Bring DC/OS up

terraform apply

DC/OS is installing, tell me what is happening

Depending on the instance types used, installation may take good 20 minutes. Let’s walk through the process to learn what exactly is happening here.

The manual installation involves a number of different machines: the bootstrap server, one or more DC/OS masters and one or more DC/OS agents. There are two types of agents possible: slave and slave_public.

Before any master or agent can be brought up, the bootstrap server needs to be running. This is because the DC/OS installer needs to know the address of the bootstrap server in order to download all the necessary components during the installation. However, dcos-up also uses Consul during the installation, Consul agents on the DC/OS master and agent machines needs to know the address of the Consul server on the bootstrap server.

On every machine, the program is executed. This installs Docker, enables all the system level settings, installs all required dependencies and reboots the machine. When the machine is back online, Terraform will SSH back into it and execute program. From here, a machine specific process kicks in.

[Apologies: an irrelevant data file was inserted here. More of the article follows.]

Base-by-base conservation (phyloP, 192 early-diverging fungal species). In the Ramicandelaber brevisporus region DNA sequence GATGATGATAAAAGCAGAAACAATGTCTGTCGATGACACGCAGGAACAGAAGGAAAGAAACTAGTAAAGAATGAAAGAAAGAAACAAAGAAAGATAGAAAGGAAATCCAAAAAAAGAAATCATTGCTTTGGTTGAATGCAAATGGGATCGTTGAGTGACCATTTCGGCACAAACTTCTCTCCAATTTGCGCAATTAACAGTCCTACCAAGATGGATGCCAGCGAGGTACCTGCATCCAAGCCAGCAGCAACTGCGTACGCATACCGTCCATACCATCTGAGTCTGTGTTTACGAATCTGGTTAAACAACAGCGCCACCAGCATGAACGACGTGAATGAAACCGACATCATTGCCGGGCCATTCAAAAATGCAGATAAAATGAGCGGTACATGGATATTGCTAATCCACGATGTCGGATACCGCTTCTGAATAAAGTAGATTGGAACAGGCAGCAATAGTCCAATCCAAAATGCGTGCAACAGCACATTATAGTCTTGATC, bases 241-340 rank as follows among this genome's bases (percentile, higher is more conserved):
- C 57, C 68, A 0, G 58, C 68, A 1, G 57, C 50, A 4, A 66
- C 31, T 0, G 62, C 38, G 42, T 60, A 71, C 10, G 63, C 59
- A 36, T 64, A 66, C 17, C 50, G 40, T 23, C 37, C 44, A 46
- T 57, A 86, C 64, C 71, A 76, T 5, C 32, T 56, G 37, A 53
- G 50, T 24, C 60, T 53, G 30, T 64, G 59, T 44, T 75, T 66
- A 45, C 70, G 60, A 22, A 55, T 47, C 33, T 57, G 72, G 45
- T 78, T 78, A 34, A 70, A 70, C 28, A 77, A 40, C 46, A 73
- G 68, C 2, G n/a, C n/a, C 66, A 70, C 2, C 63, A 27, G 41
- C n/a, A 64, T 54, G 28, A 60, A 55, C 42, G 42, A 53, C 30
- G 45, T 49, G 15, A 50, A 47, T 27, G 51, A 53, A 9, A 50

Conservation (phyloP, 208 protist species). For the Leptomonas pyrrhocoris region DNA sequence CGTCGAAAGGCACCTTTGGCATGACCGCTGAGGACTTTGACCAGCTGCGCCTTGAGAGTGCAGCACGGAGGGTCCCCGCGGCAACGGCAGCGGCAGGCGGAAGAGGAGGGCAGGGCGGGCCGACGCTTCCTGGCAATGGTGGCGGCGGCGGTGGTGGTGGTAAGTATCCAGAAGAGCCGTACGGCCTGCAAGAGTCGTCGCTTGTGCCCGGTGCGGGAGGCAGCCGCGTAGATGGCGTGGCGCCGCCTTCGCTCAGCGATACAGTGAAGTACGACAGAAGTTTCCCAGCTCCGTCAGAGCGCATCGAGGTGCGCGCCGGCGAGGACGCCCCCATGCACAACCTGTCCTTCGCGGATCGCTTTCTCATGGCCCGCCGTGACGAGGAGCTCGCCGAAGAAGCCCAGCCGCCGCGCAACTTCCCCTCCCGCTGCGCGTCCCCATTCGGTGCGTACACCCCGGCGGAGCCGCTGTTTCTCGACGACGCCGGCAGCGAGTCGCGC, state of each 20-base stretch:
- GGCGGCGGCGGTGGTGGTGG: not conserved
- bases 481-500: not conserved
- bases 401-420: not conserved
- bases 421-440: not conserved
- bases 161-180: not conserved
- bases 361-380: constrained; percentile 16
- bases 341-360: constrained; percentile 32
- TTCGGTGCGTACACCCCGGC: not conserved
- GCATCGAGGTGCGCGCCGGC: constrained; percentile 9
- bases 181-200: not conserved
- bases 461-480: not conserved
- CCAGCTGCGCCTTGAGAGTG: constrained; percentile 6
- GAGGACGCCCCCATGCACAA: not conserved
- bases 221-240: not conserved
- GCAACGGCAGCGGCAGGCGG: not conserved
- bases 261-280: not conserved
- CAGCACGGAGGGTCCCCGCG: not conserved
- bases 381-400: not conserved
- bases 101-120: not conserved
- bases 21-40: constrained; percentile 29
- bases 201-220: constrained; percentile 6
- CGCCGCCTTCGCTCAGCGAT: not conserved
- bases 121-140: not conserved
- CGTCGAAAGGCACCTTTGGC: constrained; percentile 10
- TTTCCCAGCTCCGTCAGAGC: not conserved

The bootstrap server

If you look at the program, you will notice that right before the Consul service is enabled and started, a couple of watches are created. The one for the bootstrap machine ( will watch for any node joining this infrastructure. When issue terraform apply is issued, Terraform learns the number of masters and agents directly from the configuration. dcos-up passes that number to the bootstrap machine during provisioning. The watch is triggered every time a master / agent joins but the bootstrap server provisioning process does not start until all required masters / agents join. Finally, when all of them are detected, the watch will fully execute.


First, the runs, nginx and zookeeper Docker containers are  started, is downloaded and executed. Back in the Python watch, the config.yaml file is created. You can see it using Consul nodes information to populate master_list and agent_list settings. Once config.yaml is written to disk, the watch will execute the second part of bootstrap: Here, the DC/OS bootstrap server is started and registered in Consul.